3. Walk away. When you feel angry, when you feel frustrated, when you don't recognize the thoughts circulating in your own head, leave the room. Breathe. Every mother loves her child, but every mother has moments where she doesn't love being a mom. (And if anyone tells you this is not so, she is lying, either to you or herself.) We need breaks, even sometimes just for five minutes. Someone who loves you will give that to you. Just ask. And if no one's around, and your baby isn't hungry, isn't wet, isn't sick, and has still been crying for 4 hours with colic, he can cry for five more minutes while you have a mini-meltdown in the next room. You will be able to come back to him a semi-calm human being. And you will both be a little healthier for it.
4. Everything will change. Everything. Your friends, your work days, your weekend nights, your wardrobe, your opinions on everything from your favorite restaurant to the movies you can stomach to the kind of car you want to drive. Everything. Seriously. Embrace it, don't fight it. You're one of us now.
5. Try, as hard as it may be, to treasure it all. They are only babies once, which is both a blessing and curse of motherhood.
You will be fine. You will. One morning at 3am when your baby has been eating, burping, puking, pooping, and thrashing for over an hour and you are more tired than you have ever been in your life, you might not believe that. You will wonder why sane people ever choose to do this more than once. And you will wonder when things will ever feel "normal" again, and you will envy those with children who sleep from 9 to 7 and can make their own peanut butter and jelly sandwiches. Envy away, but somewhere one of those moms just found a text message on her daughter's phone saying, "My mom is so lame!" (or something to that effect; these kids today don't even use real English). That mom envies you, with that little baby who looks at you with so much love (or constipation, hard to tell) and depends on you for everything. For a short time you, and only you, are that child's universe. It's you two against the big, bad world, and there is no love greater than what you feel for each other in that moment.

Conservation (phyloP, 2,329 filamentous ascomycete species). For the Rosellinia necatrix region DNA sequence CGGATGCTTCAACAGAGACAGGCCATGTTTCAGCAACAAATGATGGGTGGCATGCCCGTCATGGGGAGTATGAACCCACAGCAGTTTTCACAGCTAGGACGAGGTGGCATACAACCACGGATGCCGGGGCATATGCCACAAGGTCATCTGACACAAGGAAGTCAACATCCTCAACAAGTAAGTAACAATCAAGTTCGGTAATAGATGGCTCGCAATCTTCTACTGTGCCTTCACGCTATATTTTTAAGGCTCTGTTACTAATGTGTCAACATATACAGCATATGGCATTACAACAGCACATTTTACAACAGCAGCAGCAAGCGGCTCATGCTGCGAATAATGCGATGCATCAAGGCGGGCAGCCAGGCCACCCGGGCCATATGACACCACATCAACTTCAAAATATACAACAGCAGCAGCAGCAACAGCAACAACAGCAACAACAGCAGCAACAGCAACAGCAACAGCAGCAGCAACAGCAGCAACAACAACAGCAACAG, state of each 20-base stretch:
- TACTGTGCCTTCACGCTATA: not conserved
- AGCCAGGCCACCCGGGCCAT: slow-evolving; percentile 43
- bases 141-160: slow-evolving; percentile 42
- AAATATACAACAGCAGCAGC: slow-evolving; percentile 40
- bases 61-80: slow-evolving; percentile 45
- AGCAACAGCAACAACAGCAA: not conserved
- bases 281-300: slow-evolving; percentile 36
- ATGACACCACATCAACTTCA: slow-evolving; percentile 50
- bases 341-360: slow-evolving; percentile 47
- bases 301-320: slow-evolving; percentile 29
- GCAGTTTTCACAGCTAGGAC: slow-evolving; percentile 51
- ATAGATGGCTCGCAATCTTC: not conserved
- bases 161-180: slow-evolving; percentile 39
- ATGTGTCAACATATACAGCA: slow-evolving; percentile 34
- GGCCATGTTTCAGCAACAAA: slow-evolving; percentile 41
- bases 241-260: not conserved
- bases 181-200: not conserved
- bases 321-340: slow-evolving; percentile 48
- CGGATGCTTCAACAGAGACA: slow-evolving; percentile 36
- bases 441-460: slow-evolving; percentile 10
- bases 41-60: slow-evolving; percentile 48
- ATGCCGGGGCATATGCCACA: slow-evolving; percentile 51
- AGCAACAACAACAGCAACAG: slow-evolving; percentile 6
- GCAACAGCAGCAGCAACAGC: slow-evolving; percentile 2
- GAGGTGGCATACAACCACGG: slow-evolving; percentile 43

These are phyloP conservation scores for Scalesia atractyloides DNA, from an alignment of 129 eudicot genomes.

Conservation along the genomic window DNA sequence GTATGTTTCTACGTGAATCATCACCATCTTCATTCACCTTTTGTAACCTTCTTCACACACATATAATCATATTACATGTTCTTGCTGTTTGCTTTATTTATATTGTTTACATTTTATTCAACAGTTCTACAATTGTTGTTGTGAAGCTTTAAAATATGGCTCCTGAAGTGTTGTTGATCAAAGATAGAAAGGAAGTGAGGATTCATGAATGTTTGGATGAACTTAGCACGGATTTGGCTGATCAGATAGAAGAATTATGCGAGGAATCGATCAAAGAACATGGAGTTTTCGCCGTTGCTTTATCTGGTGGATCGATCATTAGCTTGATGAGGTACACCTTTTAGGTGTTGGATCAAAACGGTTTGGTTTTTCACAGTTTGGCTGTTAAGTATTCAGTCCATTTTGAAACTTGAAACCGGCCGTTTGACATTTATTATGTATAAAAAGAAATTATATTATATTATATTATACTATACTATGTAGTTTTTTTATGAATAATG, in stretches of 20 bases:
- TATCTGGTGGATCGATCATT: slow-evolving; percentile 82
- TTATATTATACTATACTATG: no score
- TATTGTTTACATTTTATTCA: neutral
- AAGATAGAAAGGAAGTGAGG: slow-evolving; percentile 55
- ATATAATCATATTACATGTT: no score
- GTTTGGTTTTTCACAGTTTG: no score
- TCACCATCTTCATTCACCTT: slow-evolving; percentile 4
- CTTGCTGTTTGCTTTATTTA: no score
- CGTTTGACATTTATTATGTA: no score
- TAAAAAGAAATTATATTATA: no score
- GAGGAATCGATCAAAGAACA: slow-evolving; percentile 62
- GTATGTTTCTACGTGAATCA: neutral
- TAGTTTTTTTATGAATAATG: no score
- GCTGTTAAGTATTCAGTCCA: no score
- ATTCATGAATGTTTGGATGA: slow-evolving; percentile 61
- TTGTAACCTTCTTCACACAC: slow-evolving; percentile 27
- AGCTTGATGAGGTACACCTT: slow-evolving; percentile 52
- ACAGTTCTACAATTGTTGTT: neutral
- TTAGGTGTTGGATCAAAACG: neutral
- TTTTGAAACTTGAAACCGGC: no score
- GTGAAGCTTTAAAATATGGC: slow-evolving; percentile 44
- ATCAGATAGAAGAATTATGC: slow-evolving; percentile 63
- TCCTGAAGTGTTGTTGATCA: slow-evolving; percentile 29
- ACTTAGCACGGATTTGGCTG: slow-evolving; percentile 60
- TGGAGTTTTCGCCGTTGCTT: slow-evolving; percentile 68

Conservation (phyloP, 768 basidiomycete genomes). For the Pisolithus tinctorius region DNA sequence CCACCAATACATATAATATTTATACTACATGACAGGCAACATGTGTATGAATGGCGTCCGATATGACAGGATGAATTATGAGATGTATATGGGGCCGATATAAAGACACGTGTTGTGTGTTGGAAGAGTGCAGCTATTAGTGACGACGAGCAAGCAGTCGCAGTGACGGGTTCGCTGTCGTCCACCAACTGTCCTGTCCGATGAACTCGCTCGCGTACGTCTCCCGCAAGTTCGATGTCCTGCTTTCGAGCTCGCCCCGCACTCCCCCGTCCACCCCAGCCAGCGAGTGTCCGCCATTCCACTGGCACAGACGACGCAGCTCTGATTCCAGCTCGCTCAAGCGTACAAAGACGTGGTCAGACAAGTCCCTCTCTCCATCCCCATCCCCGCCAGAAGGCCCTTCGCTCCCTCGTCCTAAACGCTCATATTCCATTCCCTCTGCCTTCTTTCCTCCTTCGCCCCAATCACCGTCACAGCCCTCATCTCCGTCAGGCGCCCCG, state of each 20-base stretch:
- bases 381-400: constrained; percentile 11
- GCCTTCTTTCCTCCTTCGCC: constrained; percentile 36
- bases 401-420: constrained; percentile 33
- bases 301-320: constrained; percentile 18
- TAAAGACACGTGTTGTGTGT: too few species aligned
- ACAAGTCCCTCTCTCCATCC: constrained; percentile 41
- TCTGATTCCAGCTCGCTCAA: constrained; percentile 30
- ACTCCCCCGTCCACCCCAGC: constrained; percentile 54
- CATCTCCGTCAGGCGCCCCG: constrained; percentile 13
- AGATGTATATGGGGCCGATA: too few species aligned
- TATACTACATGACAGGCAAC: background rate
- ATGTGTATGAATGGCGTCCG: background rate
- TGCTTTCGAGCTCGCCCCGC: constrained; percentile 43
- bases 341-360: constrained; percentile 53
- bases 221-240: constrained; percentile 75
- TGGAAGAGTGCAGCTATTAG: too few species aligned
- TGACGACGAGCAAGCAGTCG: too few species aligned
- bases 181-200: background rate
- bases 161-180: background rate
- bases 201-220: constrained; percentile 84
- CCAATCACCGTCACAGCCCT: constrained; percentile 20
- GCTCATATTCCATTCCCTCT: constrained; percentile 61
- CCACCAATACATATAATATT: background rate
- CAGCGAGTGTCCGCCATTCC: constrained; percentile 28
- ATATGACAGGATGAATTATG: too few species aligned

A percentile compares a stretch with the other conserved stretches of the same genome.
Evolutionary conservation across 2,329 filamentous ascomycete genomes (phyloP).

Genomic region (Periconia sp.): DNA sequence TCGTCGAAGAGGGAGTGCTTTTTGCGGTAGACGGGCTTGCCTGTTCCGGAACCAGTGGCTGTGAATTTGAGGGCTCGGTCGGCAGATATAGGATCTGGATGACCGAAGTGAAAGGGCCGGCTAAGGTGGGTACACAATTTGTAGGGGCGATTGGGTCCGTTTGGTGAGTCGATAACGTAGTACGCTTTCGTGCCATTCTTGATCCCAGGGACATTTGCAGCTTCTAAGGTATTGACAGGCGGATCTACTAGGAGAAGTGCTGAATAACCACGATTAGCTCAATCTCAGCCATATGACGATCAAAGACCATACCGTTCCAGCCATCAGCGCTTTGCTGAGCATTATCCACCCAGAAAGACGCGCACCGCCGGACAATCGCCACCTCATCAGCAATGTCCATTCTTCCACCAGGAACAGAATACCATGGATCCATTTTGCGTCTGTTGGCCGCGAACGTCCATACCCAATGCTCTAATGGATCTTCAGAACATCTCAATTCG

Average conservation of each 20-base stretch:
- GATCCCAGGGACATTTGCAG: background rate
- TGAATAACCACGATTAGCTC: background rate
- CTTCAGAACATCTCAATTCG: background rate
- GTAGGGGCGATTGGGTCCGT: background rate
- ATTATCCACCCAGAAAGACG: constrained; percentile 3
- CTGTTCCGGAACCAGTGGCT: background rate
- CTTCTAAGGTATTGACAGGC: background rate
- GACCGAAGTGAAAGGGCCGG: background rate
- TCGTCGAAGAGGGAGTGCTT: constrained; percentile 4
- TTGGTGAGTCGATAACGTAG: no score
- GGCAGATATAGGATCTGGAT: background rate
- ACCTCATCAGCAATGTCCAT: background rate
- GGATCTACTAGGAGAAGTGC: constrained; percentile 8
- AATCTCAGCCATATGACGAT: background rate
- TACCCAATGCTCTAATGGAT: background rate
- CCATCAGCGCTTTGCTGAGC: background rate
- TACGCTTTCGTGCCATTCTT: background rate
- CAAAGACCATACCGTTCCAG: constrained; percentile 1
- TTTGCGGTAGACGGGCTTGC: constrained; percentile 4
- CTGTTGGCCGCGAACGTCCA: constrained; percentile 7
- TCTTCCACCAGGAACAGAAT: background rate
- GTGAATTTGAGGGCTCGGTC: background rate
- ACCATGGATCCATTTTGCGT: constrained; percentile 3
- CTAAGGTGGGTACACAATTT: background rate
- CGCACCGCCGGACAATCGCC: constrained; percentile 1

And that's why some sane people choose to do it more than once.
So hold on to that. Because that feeling will outlast the fatigue, the depression, and the frustration. I don't know if it lasts through the teenage years, though.
Ask me to write you another letter in a decade.